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Keir or Kier, Dumfriesshire

Historical Description

KEIR, or KIER, a parish, in the county of Dumfries, 2 miles (S. W.) from Thornhill; containing, with the village of Barjarg, 984 inhabitants. This parish is supposed to derive its name from the British word Caer, signifying "a fort", used in reference to some fortress of importance, all traces of which have now disappeared. It is thought to have anciently belonged to the abbey of Holywood, or, as some say, was a vicarage belonging to the parish of Caerlaverock, which latter was a parsonage connected with the abbey. After the Reformation, the feus that used to be paid to the Church were given to the Earl of Morton; but that nobleman having disobliged the sovereign, they were afterwards granted to the Earl of Nithsdale, whose successors were the chief heritors of the parish till 1702, when James, Duke of Queensberry, purchased the barony of Keir. The property has since been increased by several purchases, and consists at present of three large portions, held by the Duke of Buccleuch and Queensberry, and extending to nearly one-half of the whole parish. The other estates are Capenoch, Waterside, Barjarg, and Blackwood, one of which is still in the possession of a very ancient family.

The PARISH is about seven miles and a half long, and two miles and a half in extreme breadth, containing between 7000 and 8000 acres. It is bounded by the parish of Penpont on the north, by Dunscore on the south, by Closeburn on the east, and by Tynron and Glencairn on the west. The surface is diversified with numerous hills, affording excellent sheep pasture: the rivers are, the Nith, and its tributary the Scar, the former of which constitutes the eastern boundary of the parish. The Edinburgh road passes within the south-east end of the parish for half a mile. The holm land on the banks of the rivers consists of a fine rich loam. In other parts where the ground is level there is a light, dry, and fertile earth, producing good crops in moist weather, but soon parched up with drought. The soil on the high grounds is deep and strong, but very stony, and generally covered with coarse though nutritious grasses. About 3375 acres are cultivated for the usual white and green crops; 750 are meadow land, and nearly 2600 natural pasture: between 600 and 700 acres are occupied by wood, natural and planted. The sheep are chiefly the black-faced, and the cattle of the Galloway and Ayrshire breeds. Many improvements have been introduced into the district, the chief of which is the reclaiming of waste land by drainage and other means, so as to increase the extent of arable ground in a very great degree. The rocks in the parish consist of greywacke in many varieties, with sandstone and abundance of limestone, of the latter of which a quarry is worked, producing annually lime worth about £2500. The annual value of real property in Keir is £4562. The mansions are Barjarg, Capenoch, Waterside, and Blackwood Houses, all of them modern with the exception of the first, which is partly an old edifice. There are two villages, namely, Keir-Mill and Barjarg. About eight miles and a half of turnpike-road run through the parish, and five bridges connect Keir with the adjoining districts: one of these bridges, a suspension-bridge of a new construction, was lately erected by the Duke of Buccleuch over the Scar; the span is 110 feet. Ecclesiastically the parish is within the bounds of the presbytery of Penpont, synod of Dumfries and Galloway; patron, the Duke of Buccleuch. The stipend is about £220; and there is a good manse, with a glebe of ten acres, worth about £18 per annum. Keir church, which is inconveniently situated at Keir-Mill, near the upper end of the parish, was built in 1814; it contains 430 sittings, and is in good repair. There are two parochial schools, in which Greek, Latin, mathematics, and all the usual branches of education are taught: each of the masters' salaries is £25. 13.4., with from £14 to £18 fees.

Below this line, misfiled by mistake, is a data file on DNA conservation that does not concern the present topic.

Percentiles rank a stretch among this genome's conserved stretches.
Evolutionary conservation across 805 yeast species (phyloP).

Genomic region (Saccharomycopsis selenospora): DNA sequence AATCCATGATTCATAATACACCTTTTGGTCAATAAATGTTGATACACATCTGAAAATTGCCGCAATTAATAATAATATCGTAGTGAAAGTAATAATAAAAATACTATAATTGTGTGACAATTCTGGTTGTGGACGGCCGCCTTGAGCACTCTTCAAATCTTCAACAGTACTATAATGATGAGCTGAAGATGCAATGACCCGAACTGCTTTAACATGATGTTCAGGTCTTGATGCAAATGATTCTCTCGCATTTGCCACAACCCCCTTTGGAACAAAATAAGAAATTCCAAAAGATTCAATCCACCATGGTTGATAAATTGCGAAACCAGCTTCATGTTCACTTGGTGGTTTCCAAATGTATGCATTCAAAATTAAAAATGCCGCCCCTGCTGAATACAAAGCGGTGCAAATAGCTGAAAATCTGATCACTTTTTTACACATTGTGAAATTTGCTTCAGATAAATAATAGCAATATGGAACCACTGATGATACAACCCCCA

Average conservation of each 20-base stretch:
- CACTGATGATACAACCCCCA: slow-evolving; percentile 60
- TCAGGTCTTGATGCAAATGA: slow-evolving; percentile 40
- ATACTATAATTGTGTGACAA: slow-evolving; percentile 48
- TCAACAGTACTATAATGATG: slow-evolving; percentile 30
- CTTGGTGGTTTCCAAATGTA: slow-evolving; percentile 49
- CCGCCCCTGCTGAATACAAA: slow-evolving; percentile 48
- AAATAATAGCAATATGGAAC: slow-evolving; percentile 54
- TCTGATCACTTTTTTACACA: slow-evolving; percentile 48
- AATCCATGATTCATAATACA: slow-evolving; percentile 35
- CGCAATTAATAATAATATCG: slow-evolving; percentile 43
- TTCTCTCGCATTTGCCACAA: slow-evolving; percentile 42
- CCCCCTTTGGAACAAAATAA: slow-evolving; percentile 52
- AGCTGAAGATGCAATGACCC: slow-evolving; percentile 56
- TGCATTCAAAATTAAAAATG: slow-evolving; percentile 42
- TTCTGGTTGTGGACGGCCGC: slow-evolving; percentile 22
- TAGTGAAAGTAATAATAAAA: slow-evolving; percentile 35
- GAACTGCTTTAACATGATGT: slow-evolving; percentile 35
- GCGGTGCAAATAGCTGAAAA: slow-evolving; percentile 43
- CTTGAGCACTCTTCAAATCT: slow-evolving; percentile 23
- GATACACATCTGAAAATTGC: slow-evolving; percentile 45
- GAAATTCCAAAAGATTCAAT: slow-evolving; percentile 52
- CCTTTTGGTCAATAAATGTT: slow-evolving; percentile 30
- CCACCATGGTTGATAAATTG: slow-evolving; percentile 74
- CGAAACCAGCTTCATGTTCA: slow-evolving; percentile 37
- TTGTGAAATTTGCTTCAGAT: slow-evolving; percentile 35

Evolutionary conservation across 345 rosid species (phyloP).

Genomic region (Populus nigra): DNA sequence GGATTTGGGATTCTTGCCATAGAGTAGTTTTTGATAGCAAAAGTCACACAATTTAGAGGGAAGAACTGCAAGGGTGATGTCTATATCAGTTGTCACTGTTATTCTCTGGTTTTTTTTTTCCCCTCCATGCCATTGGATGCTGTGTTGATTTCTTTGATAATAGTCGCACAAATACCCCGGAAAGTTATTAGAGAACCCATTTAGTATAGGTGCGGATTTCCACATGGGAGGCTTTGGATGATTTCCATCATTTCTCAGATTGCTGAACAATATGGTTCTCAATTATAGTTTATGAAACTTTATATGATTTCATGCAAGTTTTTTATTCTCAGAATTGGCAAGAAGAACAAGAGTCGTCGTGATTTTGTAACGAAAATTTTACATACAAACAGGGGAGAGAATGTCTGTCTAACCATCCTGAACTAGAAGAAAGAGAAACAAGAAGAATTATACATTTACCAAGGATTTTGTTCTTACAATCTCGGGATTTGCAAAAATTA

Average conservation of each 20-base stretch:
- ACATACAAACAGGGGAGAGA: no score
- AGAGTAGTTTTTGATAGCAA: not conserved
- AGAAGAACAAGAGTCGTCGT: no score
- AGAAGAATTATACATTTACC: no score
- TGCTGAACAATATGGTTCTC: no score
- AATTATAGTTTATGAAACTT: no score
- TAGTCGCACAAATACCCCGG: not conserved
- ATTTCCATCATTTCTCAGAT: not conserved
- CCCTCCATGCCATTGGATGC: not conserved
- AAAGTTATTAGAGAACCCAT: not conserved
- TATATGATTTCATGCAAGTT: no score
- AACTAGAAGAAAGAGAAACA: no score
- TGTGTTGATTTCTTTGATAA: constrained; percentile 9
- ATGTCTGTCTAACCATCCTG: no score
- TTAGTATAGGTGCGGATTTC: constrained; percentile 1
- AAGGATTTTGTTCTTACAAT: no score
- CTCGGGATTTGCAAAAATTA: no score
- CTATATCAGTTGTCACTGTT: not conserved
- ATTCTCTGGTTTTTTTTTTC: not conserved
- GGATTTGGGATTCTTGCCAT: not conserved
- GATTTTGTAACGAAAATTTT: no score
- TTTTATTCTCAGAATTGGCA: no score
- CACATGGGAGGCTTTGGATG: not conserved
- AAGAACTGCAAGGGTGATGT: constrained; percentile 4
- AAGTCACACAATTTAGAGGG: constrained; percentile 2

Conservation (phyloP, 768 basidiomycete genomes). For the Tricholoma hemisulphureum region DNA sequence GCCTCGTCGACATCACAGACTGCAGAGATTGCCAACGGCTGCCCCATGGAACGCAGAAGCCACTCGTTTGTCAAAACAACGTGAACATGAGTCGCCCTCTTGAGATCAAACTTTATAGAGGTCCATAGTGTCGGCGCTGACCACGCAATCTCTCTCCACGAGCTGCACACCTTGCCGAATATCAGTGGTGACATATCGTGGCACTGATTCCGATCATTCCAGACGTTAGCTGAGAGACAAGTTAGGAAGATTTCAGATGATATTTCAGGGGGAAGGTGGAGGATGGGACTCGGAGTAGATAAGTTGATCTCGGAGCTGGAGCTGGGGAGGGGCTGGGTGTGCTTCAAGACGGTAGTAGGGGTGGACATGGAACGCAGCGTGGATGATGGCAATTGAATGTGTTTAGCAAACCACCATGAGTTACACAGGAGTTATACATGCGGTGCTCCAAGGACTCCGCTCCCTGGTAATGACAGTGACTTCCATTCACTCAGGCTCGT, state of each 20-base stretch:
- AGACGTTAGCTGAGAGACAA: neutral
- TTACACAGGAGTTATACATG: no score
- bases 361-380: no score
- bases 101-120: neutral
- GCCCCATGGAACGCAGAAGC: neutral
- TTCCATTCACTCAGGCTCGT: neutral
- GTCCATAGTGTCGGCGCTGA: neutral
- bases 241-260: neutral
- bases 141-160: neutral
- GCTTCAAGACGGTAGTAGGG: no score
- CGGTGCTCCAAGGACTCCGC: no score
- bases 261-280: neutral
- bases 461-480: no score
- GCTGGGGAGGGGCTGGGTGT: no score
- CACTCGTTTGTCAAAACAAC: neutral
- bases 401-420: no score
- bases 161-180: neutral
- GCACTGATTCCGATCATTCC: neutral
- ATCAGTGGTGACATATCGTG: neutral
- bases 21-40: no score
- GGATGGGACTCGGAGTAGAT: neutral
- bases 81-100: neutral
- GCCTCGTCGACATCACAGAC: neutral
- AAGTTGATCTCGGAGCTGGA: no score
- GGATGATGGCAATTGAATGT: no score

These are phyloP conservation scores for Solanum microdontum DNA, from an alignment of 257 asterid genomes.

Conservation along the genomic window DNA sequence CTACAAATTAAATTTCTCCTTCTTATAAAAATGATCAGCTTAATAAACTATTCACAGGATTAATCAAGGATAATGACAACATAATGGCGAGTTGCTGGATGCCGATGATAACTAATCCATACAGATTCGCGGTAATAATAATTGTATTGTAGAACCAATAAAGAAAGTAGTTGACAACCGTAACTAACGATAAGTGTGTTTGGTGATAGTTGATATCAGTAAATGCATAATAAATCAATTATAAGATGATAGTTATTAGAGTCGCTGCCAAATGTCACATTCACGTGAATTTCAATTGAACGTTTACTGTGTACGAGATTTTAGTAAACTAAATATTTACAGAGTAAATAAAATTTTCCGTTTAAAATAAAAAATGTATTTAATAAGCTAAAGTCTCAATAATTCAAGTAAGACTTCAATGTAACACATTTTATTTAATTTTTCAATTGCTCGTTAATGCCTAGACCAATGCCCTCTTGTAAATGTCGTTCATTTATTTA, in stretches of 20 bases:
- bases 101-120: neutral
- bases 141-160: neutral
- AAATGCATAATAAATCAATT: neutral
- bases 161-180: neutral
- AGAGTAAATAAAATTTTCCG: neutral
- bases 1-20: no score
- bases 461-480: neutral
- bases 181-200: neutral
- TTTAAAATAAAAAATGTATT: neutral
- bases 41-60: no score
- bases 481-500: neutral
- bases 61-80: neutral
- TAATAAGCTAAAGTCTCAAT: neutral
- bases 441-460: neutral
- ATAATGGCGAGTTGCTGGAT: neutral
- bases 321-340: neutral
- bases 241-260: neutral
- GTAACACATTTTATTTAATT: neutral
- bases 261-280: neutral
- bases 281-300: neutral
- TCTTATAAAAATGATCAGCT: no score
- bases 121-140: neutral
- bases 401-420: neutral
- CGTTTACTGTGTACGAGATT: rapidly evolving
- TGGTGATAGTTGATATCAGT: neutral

Transcribed from A Topographical Dictionary of Scotland, 1851 by Samuel Lewis